Sunday, 5 February 2012

Cricket ticket.

Doing things I've never done before is something I like to do as often as I can.  Expressing this thought, I've suddenly realised it's quite hard to express unambiguously.  I do new things regularly - that bit is not new.  It's the actual "thing" that I'm doing that is new.  Phew.

After spending a day visiting my home city I attended my first ever live, professional cricket match!  Those of you who read about the cricket saturation I've endured every summer since I was born may be very surprised at this.  Actually, I'm surprised too!  So how and why did this happen?

A (female) friend of mine is quite into her sport, including the cricket.  We were watching the tennis on my new television one evening and she was talking about having been to the actual tennis to see Roger Federer and Rafael Nadal play.  We then moved onto the cricket and suddenly, plans were being made.  A 20/20 match was proposed and I figured it would all be over in less time than most operas, so why not take advantage of living in the same city as the famous Melbourne Cricket Ground?

Cricket ticket. (c) divacultura 2012

I am amazed to say that I really enjoyed the whole experience.

We met opposite Flinders Street station to make the trek to the hallowed ground (as she put it), along with most of the other 64, 998 people who attended the game that night.  People were in a friendly mood, the weather was stunning and Australia had been killing India every time we met.  I quickly saw evidence of flag wearers - young men dressed for the beach and wearing an Australian flag as a cape.  Very sensible, I thought, although I had my pashmina in my handbag and wouldn't need the flag to keep warm if Melbourne forced us to experience its famously fickle weather.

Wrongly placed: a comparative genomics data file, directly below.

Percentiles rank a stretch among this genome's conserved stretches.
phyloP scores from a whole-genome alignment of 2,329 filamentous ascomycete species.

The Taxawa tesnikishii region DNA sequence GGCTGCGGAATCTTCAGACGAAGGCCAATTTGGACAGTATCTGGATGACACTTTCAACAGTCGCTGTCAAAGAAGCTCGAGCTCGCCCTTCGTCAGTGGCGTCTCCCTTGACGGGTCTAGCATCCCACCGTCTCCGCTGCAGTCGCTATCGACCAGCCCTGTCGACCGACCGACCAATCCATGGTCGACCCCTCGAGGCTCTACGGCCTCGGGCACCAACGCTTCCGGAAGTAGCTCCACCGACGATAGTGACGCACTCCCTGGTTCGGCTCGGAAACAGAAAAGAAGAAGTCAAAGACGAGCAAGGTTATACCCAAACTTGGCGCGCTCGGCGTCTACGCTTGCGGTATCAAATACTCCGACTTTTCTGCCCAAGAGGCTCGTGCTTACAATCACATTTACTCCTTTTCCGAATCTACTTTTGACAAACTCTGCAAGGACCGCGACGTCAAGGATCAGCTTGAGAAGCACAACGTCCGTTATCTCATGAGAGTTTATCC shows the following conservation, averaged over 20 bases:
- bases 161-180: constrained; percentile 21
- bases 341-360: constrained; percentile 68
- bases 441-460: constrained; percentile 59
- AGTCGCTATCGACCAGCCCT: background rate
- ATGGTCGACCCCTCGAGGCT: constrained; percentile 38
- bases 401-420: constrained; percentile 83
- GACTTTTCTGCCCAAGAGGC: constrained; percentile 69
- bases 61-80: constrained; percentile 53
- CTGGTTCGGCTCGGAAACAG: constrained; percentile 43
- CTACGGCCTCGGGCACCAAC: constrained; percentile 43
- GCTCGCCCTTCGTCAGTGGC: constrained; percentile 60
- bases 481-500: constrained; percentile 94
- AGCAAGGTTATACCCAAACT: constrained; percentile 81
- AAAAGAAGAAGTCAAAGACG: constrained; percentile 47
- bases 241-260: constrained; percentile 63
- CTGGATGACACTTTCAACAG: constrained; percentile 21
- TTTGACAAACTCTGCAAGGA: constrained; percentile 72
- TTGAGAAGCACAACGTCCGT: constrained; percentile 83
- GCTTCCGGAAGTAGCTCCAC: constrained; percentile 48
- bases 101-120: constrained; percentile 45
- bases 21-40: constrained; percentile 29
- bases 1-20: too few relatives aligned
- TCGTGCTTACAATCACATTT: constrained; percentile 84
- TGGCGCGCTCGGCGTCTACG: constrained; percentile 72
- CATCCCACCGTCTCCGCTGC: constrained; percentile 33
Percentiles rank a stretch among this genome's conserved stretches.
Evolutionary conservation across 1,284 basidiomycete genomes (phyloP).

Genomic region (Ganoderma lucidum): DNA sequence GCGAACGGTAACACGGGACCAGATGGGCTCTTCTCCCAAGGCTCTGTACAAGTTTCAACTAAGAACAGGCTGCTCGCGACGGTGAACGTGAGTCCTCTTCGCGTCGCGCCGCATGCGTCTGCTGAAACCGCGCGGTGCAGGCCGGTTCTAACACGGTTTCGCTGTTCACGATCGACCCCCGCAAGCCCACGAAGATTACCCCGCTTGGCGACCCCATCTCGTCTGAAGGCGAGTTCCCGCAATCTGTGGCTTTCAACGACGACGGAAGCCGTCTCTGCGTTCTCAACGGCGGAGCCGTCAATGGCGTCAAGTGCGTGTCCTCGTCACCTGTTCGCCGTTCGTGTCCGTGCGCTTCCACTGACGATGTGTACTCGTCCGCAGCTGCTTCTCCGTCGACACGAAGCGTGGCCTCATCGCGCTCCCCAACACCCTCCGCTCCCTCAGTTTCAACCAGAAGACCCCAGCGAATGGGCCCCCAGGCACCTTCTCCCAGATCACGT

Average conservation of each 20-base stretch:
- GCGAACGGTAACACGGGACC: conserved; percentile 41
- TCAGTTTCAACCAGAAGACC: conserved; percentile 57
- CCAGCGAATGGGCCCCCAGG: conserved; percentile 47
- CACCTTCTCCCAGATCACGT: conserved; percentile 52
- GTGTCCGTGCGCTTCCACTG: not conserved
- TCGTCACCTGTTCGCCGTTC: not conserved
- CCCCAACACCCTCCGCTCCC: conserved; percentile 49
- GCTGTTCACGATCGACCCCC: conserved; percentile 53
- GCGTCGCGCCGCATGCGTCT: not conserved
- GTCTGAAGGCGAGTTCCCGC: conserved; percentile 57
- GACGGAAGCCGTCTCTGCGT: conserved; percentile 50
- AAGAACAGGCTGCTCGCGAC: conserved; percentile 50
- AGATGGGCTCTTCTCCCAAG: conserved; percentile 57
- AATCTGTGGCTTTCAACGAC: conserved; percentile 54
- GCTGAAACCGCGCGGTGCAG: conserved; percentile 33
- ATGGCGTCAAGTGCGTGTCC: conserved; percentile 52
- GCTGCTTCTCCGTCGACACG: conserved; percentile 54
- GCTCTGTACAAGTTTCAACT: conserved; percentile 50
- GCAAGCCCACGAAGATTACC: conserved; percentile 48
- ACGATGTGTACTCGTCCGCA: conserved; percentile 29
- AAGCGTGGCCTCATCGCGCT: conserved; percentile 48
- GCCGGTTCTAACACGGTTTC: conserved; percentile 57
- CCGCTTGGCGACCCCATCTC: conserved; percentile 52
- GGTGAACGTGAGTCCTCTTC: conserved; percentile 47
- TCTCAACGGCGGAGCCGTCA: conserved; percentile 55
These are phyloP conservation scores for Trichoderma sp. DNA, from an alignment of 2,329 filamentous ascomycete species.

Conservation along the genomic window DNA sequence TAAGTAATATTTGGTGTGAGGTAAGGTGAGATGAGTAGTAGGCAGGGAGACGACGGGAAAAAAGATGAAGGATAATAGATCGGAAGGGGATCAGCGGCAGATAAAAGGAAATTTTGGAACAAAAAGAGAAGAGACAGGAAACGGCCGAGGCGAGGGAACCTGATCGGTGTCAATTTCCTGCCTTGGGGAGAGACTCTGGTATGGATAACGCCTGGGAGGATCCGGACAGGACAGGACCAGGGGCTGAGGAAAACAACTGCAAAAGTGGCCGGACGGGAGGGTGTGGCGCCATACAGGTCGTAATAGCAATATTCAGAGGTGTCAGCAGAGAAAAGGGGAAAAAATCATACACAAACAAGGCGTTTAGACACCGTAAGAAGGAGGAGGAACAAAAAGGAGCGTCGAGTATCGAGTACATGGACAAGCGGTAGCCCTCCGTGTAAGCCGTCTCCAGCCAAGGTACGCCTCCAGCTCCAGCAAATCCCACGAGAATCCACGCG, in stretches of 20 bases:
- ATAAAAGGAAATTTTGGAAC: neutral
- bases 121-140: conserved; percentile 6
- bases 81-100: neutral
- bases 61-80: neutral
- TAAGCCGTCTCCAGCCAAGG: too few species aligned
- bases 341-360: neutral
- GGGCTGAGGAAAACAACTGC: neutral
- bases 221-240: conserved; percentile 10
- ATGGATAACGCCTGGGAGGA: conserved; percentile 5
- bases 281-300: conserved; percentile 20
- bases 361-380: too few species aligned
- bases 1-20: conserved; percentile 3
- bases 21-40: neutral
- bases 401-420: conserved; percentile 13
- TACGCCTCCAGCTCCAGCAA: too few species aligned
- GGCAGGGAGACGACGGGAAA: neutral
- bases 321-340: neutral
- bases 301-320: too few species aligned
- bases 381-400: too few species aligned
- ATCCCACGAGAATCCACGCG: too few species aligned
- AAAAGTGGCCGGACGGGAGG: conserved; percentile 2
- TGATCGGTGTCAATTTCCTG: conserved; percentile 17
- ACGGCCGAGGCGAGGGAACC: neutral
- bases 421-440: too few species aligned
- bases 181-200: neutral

Approaching the ground, my nerves started to take hold.  I knew that we were sitting up quite high and all I could think about was the incident I'd previously had at Etihad Stadium involving George Michael.  (To cut a long story short I could get up, but getting back down with my fear of heights was challenging for me and the person I was with.)  I was sitting up quite high, but the rake of the seats isn't quite as steep, so this wasn't a problem at the G - except when I looked up, bizarrely, or when there was a balloon being batted around by the kids in front of me.

I was very surprised at how different the live sporting event looks on site, compared with how it looks on television.

Firstly, there's the scale of things.  On television, it doesn't look as if the batsmen have very far to run.  I've always wondered what the big deal is if they can just take a couple of steps and wander across.  On television, it also looks like the bowlers don't go very far - I was amazed to see how far - and fast - Brett Lee ran when he was bowling his very fast balls.  And also the wicket keeper was as far behind the facing batsman as the distance Brett Lee had run.  Eleven people spread out across the ground leaves a lot of unguarded ground.  Especially when you consider there are only nine left after the bowler and wicket keeper have been allocated.  I gained a new appreciation for the work that the fields men have to do.  Cricket was starting to look like a seriously technical game of skill.